One suspects that a fan of science fiction would be a little awe struck by Dark Land Light House, would already be creating a TV film in her head, would be straight to the box office to book another evening at Bristol Old Vic’s Studio so that she could document all the bits she may have not quite caught this first time, get in code with the language used, picture herself as Teller Ghent, the new lighthouse keeper. My knowledge of science fiction is weaker than shabby but that didn’t preclude me from being wowed by this 1hr 45 minute long (no interval, didn’t need one) tale of what it means to be truly alone.
Teller Ghent has travelled for decades to get to Dark Land, an entity in Deep Space that has no light, no mass, no gravity, is neither a black hole nor a planet, is unmeasurable. Little is known about this place (is it even a place?) that swallows up any ship that comes near, a place that inspires such fear as to merit the lighthouse that orbits it, a warning sign for others to steer clear because to approach it means certain death. For the majority of the thousand years leading up to Teller’s residency, only one lighthouse keeper has serviced this beacon of light at any one time but, even after years of rigorous training, there needs to be a changeover of hands and so Teller spends a short while in the company of the incumbent keeper, Parcival, a man with ten years experience out here, alone.
Parcival, played by Derek Frood, has a haunted look that makes you want to put your hands over your eyes and peek out, needing to know but not necessarily wanting to see. He appears simultaneously ghost and ghosted. Frood cloaks himself in a thick Scottish accent, “Do you like being alone, Laddie?”, and sometimes it’s difficult to understand his diction, which, we decided, was probably the point and added to the confusion and fear that Teller was about to witness.
Jessica MacDonald is fierce in her role as Teller Ghent. Here is a woman who knows that her entire family will, by now, be dead and she can never be anything other than alone. Sure, she has Hypatia (Laura Dannequin), a sentient computer with steadily increasing holes in her memory but, once Parcival leaves, she has no-one. Kind of. She has the Dark Land. And her own memories. MacDonald is brilliant in the role, maintaining the control and strength that Teller would have been trained for, yet expressing such anguish and vulnerability that you worry about her sanity as her inner self battles to keep it together, complete the job.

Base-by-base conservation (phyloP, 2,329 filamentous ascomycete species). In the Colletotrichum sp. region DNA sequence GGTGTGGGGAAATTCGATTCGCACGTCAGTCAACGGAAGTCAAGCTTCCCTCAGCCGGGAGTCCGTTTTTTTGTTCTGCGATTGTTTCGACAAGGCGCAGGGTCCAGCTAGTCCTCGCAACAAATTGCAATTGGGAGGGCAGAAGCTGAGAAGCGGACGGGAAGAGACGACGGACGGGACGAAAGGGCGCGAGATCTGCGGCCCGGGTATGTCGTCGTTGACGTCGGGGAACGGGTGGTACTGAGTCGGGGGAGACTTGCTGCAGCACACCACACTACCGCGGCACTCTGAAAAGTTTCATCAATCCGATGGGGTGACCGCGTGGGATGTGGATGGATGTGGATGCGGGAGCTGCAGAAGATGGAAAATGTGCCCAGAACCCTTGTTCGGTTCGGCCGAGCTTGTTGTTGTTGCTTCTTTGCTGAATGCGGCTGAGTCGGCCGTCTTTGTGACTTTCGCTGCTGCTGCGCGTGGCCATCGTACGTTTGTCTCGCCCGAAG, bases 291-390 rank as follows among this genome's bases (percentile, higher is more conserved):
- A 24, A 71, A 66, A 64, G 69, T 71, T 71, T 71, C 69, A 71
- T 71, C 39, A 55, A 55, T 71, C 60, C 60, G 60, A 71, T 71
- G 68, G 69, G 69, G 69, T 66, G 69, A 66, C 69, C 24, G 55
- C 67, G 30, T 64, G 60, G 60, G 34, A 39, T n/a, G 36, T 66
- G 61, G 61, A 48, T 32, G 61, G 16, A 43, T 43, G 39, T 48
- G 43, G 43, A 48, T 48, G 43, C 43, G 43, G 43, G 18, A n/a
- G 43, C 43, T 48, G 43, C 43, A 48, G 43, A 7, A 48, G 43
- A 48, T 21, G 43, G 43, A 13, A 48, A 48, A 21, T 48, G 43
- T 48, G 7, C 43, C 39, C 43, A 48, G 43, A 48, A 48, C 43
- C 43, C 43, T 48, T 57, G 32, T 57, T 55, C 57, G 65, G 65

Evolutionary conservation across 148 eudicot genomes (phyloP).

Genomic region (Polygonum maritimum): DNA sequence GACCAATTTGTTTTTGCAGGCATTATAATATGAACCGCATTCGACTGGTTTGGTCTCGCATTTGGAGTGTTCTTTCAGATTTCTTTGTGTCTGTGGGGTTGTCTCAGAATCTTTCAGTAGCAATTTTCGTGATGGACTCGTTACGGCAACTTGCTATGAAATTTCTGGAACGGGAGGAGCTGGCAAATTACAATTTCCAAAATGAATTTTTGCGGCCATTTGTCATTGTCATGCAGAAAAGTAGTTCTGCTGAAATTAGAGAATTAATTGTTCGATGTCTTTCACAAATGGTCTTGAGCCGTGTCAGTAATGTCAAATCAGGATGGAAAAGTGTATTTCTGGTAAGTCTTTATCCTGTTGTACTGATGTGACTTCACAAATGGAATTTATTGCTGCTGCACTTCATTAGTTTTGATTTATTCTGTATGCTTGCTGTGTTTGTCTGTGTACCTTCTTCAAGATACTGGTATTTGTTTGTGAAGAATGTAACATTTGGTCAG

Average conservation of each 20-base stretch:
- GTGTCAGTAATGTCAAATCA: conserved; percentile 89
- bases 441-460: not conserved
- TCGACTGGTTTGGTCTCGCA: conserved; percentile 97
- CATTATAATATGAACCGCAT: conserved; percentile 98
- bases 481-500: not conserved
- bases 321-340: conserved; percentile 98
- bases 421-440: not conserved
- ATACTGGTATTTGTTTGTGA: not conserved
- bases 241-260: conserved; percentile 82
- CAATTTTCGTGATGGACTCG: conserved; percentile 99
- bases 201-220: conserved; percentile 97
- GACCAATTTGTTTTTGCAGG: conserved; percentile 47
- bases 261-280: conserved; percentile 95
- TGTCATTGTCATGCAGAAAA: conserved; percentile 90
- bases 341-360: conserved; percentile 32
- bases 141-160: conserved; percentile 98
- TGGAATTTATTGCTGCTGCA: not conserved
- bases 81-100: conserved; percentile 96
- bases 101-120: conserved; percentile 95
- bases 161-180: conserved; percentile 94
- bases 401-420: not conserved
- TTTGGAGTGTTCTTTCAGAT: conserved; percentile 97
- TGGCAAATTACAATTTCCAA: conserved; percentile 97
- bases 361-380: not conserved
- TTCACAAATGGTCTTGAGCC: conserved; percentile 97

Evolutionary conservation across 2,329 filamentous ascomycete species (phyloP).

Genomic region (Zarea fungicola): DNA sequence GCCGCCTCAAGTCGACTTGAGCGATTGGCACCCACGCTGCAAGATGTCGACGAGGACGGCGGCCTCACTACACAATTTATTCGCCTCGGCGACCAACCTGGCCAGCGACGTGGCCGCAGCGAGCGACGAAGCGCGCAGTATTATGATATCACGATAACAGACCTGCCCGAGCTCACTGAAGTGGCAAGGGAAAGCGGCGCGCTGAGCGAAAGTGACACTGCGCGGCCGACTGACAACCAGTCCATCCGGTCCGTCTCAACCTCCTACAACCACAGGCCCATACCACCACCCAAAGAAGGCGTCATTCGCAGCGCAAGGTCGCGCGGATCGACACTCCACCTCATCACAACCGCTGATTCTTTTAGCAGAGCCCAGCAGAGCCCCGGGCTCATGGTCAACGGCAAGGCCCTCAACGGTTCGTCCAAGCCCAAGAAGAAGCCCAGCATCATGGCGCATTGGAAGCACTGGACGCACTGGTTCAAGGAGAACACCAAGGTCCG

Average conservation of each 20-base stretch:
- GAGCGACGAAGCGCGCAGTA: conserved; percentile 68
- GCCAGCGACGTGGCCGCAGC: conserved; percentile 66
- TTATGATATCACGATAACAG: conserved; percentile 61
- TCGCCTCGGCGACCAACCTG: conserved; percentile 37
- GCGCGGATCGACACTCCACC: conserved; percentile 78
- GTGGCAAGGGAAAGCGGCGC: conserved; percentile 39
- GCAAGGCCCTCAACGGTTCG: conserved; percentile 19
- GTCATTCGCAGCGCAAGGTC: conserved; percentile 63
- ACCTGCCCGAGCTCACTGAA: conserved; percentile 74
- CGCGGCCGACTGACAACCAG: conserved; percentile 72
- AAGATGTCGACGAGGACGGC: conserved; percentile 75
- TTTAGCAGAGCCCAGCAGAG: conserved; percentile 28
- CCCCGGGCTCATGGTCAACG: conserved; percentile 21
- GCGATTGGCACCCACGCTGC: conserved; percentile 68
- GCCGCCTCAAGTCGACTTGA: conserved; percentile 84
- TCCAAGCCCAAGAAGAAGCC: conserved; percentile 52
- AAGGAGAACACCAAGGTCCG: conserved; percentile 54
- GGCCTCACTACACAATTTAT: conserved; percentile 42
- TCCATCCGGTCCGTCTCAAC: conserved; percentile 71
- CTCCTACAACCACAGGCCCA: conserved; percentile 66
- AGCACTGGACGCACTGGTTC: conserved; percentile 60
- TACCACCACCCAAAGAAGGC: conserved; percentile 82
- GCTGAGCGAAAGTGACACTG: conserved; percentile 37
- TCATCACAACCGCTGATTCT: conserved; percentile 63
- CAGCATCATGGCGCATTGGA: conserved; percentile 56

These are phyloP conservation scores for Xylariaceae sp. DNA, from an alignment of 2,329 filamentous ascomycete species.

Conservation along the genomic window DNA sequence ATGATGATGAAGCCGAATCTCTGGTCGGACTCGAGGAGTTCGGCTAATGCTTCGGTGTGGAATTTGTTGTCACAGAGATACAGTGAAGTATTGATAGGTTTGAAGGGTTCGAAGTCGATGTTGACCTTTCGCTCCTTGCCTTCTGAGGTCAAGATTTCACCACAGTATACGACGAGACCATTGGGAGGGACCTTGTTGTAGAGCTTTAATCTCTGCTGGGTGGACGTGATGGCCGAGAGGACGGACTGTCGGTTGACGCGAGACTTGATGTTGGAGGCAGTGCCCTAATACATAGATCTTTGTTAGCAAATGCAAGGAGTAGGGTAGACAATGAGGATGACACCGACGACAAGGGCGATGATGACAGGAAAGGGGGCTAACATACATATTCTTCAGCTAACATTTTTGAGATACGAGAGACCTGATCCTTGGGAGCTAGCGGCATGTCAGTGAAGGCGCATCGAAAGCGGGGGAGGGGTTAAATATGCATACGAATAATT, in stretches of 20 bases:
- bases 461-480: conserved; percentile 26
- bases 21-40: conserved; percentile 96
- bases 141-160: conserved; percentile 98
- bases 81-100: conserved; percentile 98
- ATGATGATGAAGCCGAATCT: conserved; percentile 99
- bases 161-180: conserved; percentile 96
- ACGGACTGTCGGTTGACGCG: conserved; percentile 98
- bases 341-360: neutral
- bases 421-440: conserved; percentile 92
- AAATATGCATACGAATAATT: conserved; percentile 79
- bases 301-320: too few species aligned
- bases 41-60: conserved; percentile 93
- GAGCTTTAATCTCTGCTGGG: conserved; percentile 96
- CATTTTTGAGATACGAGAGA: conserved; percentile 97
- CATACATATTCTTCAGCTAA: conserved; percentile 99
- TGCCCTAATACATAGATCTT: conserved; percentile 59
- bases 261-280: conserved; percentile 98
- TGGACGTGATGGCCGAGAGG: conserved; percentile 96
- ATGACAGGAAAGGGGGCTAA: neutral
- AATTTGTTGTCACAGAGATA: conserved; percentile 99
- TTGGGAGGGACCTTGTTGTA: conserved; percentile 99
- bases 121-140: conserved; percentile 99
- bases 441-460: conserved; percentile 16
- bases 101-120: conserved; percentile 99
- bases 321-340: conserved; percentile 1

There is a lot of space in this performance. Never empty space. Like the Dark Land, something fills in, something almost imperceptible. There are mind-messing slow movements, gazes that seek answers, nerve-wracking ‘what next?’s. And then, there is light and sound, both of which play an enormous role in this production; Composer North Sea Navigator, Writer/Composer/Sound Designer Timothy X Atack, and Lighting Designer Ben Pacey, must have worked tirelessly with Director Tanuja Amarasuriya to create this audio-visual assault. The music becomes ever more prominent as Teller’s time spent with the Dark Land increases, so much so that it morphs into another character, writhing and screaming, “Confusion! Think! Think!Think!” But don’t think too much …
And this is a lighthouse in the deepest Dark so, yes, those beams should be prominent, streaming up into the abyss, begging to be seen, needing that connection! Clever work. As is Rod Maclachlan’s Projection Design – faces on huge screens, sporadically bringing us the Memory of Hypatia, a device that adds another dimension to make the stage burst with an energy that has already been and a light that has already died, the past and present mingling.
Well written and acted, this is an unusual piece of theatre that deserves to be seen on stage and, who knows, on the screen too. One day?
Dark Land Light House shows at Bristol Old Vic until 30th April
Image by Paul Blakemore, with thanks